That the media sector in Kenya, just like the rest of the industries and profession, is going through tremendous transformation and requires new innovative business models is no longer in question.
The changes are necessary and important; some will give the desired results of ensuring the industry survives including the effects of the COVID-19 pandemic but might be very costly management approaches to running a profession. Changes in the industry must happen but must be curated well, lest we remain with an industry that will not serve the public interest.
Such a highly sensitive industry cannot afford to employ a catch-up game and panic approach in management in the name of saving for profits. There are more tested and stable approaches to dealing with an industry in transformation, including dealing with declining revenues and crisis- least of them destabilizing their human resources pool, through mass sackings and retrenchments.
Content cannot be the king, when you have a skeleton and unstable workforce- getting off the newsrooms the most experienced and resourceful staff, will not help deal with the current need for more in-depth and well-sourced news that will make content the king as it were.
Discussion around the effects of the current disruption in the business models in the industry that saw for a long-time overreliance on advertisement revenue and especially from the government is very relevant. Media enterprises must relook at their business models, which a number are already doing, but need legal and policy support including making the global technology firms pay for content they get from the local media.
A number of players in the industry including the Media Council of Kenya, the Kenya Editors Guild and the Kenya Union of Journalists have proposed the establishment of a media diversity fund exclusive from the constrained government funding and managed by independent trustees in order to sustainably respond to funding and professionalism challenges and gaps affecting the media sector currently. In addition, there are calls for tax reforms on media equipment and payment of debts owed to the media and other players to ease the pressure on the establishments, as measures that will allow the industry play the national duty expected of it. This proposal has been opposed by some people on the position that such funding of the media from the taxpayers kitty will compromise media independence, a position I find not holding. Taxpayers funding of the media is not unique to Kenya, for its practice in many countries including Sweden, Canada among others- for freedom of expression and access to information are fundamental to human rights and national development.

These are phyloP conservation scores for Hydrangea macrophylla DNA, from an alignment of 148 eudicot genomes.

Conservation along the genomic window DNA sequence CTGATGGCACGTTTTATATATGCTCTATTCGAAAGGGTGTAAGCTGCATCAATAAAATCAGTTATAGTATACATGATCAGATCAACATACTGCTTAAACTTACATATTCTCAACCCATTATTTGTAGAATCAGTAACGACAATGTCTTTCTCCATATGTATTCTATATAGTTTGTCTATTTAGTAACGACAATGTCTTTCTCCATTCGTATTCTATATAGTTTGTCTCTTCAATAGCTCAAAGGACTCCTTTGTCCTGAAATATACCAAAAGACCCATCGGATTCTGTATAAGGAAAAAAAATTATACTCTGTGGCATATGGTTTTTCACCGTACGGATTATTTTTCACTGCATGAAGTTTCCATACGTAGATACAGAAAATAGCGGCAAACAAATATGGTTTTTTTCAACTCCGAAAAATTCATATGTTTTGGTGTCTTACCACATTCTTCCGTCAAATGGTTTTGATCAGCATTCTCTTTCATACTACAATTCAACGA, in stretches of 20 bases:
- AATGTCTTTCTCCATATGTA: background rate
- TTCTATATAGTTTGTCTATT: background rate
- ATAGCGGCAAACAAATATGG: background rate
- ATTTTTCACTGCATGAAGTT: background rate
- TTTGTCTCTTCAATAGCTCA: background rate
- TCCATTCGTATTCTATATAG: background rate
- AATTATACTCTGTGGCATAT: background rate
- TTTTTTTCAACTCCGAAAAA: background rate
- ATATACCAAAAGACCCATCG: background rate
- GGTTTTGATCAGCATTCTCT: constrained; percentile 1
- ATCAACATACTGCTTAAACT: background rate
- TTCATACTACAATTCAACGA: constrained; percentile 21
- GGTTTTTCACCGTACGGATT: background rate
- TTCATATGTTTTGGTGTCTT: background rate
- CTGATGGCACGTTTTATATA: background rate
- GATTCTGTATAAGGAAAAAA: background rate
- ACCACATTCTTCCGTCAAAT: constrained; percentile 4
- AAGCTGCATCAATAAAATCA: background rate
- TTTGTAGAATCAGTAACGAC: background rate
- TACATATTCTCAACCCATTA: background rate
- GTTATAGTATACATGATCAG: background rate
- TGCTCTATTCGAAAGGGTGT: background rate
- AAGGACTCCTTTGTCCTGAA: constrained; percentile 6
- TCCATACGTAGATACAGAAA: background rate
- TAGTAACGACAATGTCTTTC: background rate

It’s in public domain that the growth in the media sector has not seen relative development in terms of job creation, quality content, diversity and plurality in voices and both viability and sustainability. With the proliferation of digital media and citizen journalism, the old business model for sustainable media outlets has come into question in the 21st century. When media enterprises are self-sustaining – financially liberated from corrupt practices, government influence, or dependence on foreign non-governmental organizations– they will more likely to assert and maintain their editorial freedom and independence.
The media business is a very expensive investment and the operating environment must be made conducive to allow the sector not only play its central role in the democratic process, but business that makes returns.
With nearly 200 radio stations, 85 television stations, 100 print publications, and 200 online media outlets, the media industry in Kenya is a major contributor to the national economy and employer, thus should not just be looked at in terms of news reporting.
In addition to the costs of forming a community group and registering it, one requires Sh 700,000 on average to start a community radio station, Sh3 million for a small commercial station including costs of registering a company, acquiring broadcasting equipment and hiring staff, while an average Television station requires Sh10 million to start and operate annually in Kenya. The cost of, for example, content distribution for a national TV station with one channel is Sh300,000 per month, the cost of acquiring a license is Sh180,000 having been revised from Sh300,000 previously.
The cost of equipment installation for TV is nearly Sh5 million. For newspapers, in addition to the investment in equipment and staff, the Books and Newspaper Act requires that you deposit a bond. In addition, the media enterprises have to pay the other relevant national and county government loans and levies which have made the business an expensive affair. In addition, many of the media enterprises are still run as family entities shrouded in mysteries thus have not benefitted from advantages that come with registering with the Capital Markets Authority or related.
It is wrong for media managers to continue journalists looking as the reasons for the shrinking revenues for the industry. Studies have shown that companies lose the most valuable and experienced staff during such panicky interventions to deal with crises. The most independent-minded, versed, and experienced tend to leave when such turbulence is experienced by the sector but these are individuals who can get huge pensions, engage in their own start-ups or are likely to be employed by other firms.
Victor Bwire is the Deputy CEO and Head of Programs at the Media Council of Kenya.